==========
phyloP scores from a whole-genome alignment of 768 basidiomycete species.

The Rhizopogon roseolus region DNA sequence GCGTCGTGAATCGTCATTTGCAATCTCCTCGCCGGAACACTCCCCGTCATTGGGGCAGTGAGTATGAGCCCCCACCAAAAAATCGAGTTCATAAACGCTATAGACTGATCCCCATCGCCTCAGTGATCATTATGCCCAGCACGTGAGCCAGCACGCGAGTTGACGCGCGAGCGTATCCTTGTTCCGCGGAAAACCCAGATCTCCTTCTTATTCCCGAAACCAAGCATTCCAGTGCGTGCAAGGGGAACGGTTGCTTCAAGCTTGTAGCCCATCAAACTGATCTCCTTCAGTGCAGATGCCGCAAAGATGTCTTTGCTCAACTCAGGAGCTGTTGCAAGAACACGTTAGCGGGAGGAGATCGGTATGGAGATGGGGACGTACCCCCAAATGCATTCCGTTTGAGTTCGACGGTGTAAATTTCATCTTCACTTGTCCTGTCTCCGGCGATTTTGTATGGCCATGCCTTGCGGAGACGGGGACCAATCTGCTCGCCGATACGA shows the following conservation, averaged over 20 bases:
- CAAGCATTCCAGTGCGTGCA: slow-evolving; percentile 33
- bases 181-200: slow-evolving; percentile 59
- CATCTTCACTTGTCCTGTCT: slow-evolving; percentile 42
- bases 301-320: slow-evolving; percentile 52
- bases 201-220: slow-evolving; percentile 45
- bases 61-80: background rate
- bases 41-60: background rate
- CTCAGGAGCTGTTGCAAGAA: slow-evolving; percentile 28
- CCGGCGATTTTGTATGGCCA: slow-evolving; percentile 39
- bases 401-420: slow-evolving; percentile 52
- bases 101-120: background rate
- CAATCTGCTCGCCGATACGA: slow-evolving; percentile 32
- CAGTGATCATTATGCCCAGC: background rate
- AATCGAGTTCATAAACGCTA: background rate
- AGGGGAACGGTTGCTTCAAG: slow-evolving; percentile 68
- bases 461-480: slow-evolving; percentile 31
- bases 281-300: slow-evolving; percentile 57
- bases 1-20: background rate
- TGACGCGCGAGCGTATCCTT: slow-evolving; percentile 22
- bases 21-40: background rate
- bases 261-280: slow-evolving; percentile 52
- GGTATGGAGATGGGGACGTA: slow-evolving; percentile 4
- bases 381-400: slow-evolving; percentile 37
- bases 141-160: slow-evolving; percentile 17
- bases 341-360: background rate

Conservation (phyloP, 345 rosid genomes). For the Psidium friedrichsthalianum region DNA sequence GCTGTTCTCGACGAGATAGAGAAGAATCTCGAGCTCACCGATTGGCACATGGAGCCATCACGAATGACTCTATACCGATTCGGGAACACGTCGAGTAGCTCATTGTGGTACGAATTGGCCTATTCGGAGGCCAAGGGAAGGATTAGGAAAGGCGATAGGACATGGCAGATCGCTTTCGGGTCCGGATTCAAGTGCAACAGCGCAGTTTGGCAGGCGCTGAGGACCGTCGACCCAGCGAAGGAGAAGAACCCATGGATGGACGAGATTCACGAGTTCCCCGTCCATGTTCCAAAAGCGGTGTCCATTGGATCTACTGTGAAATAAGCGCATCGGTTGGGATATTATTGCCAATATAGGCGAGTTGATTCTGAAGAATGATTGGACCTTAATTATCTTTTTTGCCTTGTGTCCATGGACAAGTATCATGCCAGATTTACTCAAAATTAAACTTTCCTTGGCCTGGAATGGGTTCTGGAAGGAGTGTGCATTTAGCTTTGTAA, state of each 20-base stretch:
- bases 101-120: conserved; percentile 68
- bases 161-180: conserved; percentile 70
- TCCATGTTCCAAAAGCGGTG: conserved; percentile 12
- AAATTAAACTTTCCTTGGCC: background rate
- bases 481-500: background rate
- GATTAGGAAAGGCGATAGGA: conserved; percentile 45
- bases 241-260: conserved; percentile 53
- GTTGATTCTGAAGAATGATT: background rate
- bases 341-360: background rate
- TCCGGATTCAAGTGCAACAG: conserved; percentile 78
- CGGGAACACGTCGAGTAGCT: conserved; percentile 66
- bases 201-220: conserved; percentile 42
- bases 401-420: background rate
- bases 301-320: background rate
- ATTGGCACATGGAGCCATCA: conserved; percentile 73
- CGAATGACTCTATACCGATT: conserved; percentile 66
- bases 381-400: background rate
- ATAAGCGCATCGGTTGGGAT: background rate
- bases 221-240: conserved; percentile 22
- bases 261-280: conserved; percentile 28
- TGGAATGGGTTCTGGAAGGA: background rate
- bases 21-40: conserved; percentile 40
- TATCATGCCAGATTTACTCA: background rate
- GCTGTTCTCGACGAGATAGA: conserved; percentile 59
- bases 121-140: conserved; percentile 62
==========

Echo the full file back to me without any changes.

phyloP scores from a whole-genome alignment of 768 basidiomycete species.

The Rhizopogon roseolus region DNA sequence GCGTCGTGAATCGTCATTTGCAATCTCCTCGCCGGAACACTCCCCGTCATTGGGGCAGTGAGTATGAGCCCCCACCAAAAAATCGAGTTCATAAACGCTATAGACTGATCCCCATCGCCTCAGTGATCATTATGCCCAGCACGTGAGCCAGCACGCGAGTTGACGCGCGAGCGTATCCTTGTTCCGCGGAAAACCCAGATCTCCTTCTTATTCCCGAAACCAAGCATTCCAGTGCGTGCAAGGGGAACGGTTGCTTCAAGCTTGTAGCCCATCAAACTGATCTCCTTCAGTGCAGATGCCGCAAAGATGTCTTTGCTCAACTCAGGAGCTGTTGCAAGAACACGTTAGCGGGAGGAGATCGGTATGGAGATGGGGACGTACCCCCAAATGCATTCCGTTTGAGTTCGACGGTGTAAATTTCATCTTCACTTGTCCTGTCTCCGGCGATTTTGTATGGCCATGCCTTGCGGAGACGGGGACCAATCTGCTCGCCGATACGA shows the following conservation, averaged over 20 bases:
- CAAGCATTCCAGTGCGTGCA: slow-evolving; percentile 33
- bases 181-200: slow-evolving; percentile 59
- CATCTTCACTTGTCCTGTCT: slow-evolving; percentile 42
- bases 301-320: slow-evolving; percentile 52
- bases 201-220: slow-evolving; percentile 45
- bases 61-80: background rate
- bases 41-60: background rate
- CTCAGGAGCTGTTGCAAGAA: slow-evolving; percentile 28
- CCGGCGATTTTGTATGGCCA: slow-evolving; percentile 39
- bases 401-420: slow-evolving; percentile 52
- bases 101-120: background rate
- CAATCTGCTCGCCGATACGA: slow-evolving; percentile 32
- CAGTGATCATTATGCCCAGC: background rate
- AATCGAGTTCATAAACGCTA: background rate
- AGGGGAACGGTTGCTTCAAG: slow-evolving; percentile 68
- bases 461-480: slow-evolving; percentile 31
- bases 281-300: slow-evolving; percentile 57
- bases 1-20: background rate
- TGACGCGCGAGCGTATCCTT: slow-evolving; percentile 22
- bases 21-40: background rate
- bases 261-280: slow-evolving; percentile 52
- GGTATGGAGATGGGGACGTA: slow-evolving; percentile 4
- bases 381-400: slow-evolving; percentile 37
- bases 141-160: slow-evolving; percentile 17
- bases 341-360: background rate

Conservation (phyloP, 345 rosid genomes). For the Psidium friedrichsthalianum region DNA sequence GCTGTTCTCGACGAGATAGAGAAGAATCTCGAGCTCACCGATTGGCACATGGAGCCATCACGAATGACTCTATACCGATTCGGGAACACGTCGAGTAGCTCATTGTGGTACGAATTGGCCTATTCGGAGGCCAAGGGAAGGATTAGGAAAGGCGATAGGACATGGCAGATCGCTTTCGGGTCCGGATTCAAGTGCAACAGCGCAGTTTGGCAGGCGCTGAGGACCGTCGACCCAGCGAAGGAGAAGAACCCATGGATGGACGAGATTCACGAGTTCCCCGTCCATGTTCCAAAAGCGGTGTCCATTGGATCTACTGTGAAATAAGCGCATCGGTTGGGATATTATTGCCAATATAGGCGAGTTGATTCTGAAGAATGATTGGACCTTAATTATCTTTTTTGCCTTGTGTCCATGGACAAGTATCATGCCAGATTTACTCAAAATTAAACTTTCCTTGGCCTGGAATGGGTTCTGGAAGGAGTGTGCATTTAGCTTTGTAA, state of each 20-base stretch:
- bases 101-120: conserved; percentile 68
- bases 161-180: conserved; percentile 70
- TCCATGTTCCAAAAGCGGTG: conserved; percentile 12
- AAATTAAACTTTCCTTGGCC: background rate
- bases 481-500: background rate
- GATTAGGAAAGGCGATAGGA: conserved; percentile 45
- bases 241-260: conserved; percentile 53
- GTTGATTCTGAAGAATGATT: background rate
- bases 341-360: background rate
- TCCGGATTCAAGTGCAACAG: conserved; percentile 78
- CGGGAACACGTCGAGTAGCT: conserved; percentile 66
- bases 201-220: conserved; percentile 42
- bases 401-420: background rate
- bases 301-320: background rate
- ATTGGCACATGGAGCCATCA: conserved; percentile 73
- CGAATGACTCTATACCGATT: conserved; percentile 66
- bases 381-400: background rate
- ATAAGCGCATCGGTTGGGAT: background rate
- bases 221-240: conserved; percentile 22
- bases 261-280: conserved; percentile 28
- TGGAATGGGTTCTGGAAGGA: background rate
- bases 21-40: conserved; percentile 40
- TATCATGCCAGATTTACTCA: background rate
- GCTGTTCTCGACGAGATAGA: conserved; percentile 59
- bases 121-140: conserved; percentile 62